UC Merced master’s student Selina Brinkmann has been awarded a Rhodes Scholarship for study at Oxford University — a first for the campus.
“A Rhodes Scholarship being awarded to one of our UC Merced engineering students is an amazing first,” School of Engineering Dean Mark Matsumoto said. “This first showcases our growing stature as a research university and what I love about UC Merced. Selina’s hard work and desire to excel, which is seen in many of our students, has led to this prestigious distinction.”
Brinkmann, who is from Germany, earned a bachelor’s degree in mechanical engineering from the University of Siegen where she focused on successfully reducing noise pollution of wind turbines. She started at UC Merced in 2019 joining professor James Palko’s lab researching sustainable water management for agriculture.
She said the location and the intimacy of the mechanical engineering program attracted her to graduate studies at UC Merced.
“The class sizes are small, and it is easy to get in touch with a professor,” Brinkmann added. “I was intrigued by the focus on renewable energies and sustainability. No other campus has such a big focus on it.”
Her research centers on reducing freshwater usage in greenhouses by replacing it with drainage water from the fields.
Brinkmann credits her UC Merced courses and class projects for helping her become more independent in her studying and learning habits.
“I am less worried about not knowing something and a lot more willing to ask for help when needed. I learned that one cannot be an expert on everything,” she said. “Going to UC Merced prior to pursuing my Ph.D. eased me into graduate studies, but professor Palko showed me that graduate research is something I enjoy.”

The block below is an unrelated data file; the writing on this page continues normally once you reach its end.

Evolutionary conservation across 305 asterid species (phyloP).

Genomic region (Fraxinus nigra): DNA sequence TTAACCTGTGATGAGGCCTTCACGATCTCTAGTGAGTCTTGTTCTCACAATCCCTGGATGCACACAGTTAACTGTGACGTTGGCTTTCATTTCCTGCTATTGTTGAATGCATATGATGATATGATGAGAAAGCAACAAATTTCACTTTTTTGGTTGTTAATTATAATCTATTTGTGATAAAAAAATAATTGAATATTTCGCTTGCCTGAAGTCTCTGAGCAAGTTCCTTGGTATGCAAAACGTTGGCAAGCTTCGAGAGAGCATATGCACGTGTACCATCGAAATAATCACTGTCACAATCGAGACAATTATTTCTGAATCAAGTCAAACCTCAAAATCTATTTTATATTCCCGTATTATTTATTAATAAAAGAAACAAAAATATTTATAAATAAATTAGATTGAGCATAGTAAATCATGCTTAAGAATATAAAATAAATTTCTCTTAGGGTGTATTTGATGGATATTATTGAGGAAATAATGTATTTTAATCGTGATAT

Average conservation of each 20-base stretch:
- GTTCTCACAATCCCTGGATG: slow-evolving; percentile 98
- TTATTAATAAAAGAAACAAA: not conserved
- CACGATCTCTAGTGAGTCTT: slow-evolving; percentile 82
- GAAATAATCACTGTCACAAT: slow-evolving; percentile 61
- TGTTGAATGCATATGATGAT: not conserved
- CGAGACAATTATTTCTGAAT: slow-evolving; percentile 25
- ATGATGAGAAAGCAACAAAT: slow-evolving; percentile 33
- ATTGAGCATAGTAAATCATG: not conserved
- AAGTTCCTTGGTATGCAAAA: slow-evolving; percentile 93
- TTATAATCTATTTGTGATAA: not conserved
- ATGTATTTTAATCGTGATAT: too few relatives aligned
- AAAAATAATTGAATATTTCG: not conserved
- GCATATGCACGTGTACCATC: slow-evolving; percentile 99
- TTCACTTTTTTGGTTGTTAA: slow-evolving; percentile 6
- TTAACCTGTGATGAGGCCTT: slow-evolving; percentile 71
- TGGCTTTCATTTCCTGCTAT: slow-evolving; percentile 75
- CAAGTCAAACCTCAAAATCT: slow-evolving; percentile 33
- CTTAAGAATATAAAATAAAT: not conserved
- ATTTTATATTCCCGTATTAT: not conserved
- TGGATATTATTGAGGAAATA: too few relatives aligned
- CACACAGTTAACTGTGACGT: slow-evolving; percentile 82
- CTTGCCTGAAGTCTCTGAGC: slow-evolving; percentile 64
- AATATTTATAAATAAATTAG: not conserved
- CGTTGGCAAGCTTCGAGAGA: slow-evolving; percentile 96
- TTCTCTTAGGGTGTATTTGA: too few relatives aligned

“A Rhodes Scholarship being awarded to one of our UC Merced engineering students is an amazing first.”
– Dean Mark Matsumoto
“Our ME faculty are doing world-class, cutting-edge research that matters, and putting our graduate students’ career growth first,” Mechanical Engineering Graduate Group Chair and professor YangQuan Chen said. “This Rhodes Scholarship is an excellent indicator of the excellence of our students, faculty research and the university as a whole.”
The Rhodes Scholarship is the world’s preeminent and oldest graduate fellowship, based at the University of Oxford since 1903. Administered by the Rhodes Trust in Oxford, the program awards 100 fully funded Scholarships each year to students from anywhere in the world with proven academic excellence who also show exceptional character, leadership, achievement in extra-curricular activities and a commitment to solving humanity’s challenges.
In the fall, Brinkmann heads to Oxford to start a Ph.D. in wind and marine energy systems and structures, researching turbomachinery.
“The Rhodes community in England is a unique and welcoming group and has already been in touch with me about their experiences and what to expect,” she said. “I will not have to worry about funding for the duration of my degree and will get in contact with amazing young people from all over the world. I am looking forward to exchange ideas and opinions with them.”
The first semester of the program will concentrate on relevant coursework and workshops, followed by a group project before the Rhodes Scholars begin their research.
For Brinkmann, being able to pursue a Ph.D. at Oxford allows her to connect with outstanding scientists and research facilities.
“Oxford is working closely with the University of Edinburgh and University of Strathclyde, thus pooling their resources and knowledge in the field of wind and marine energy systems — a unique chance!”
After graduating with her Ph.D. from Oxford, Brinkman said she’d love to work for a larger marine energy center such as the Pacific Marine Energy Center or European Marine Energy Center.
“Ultimately, I want to become a professor, working on increasing water turbine efficiency and usage,” she said. “I would also love to join Engineers without Borders and share my knowledge in renewable technology such as wind and marine energy.”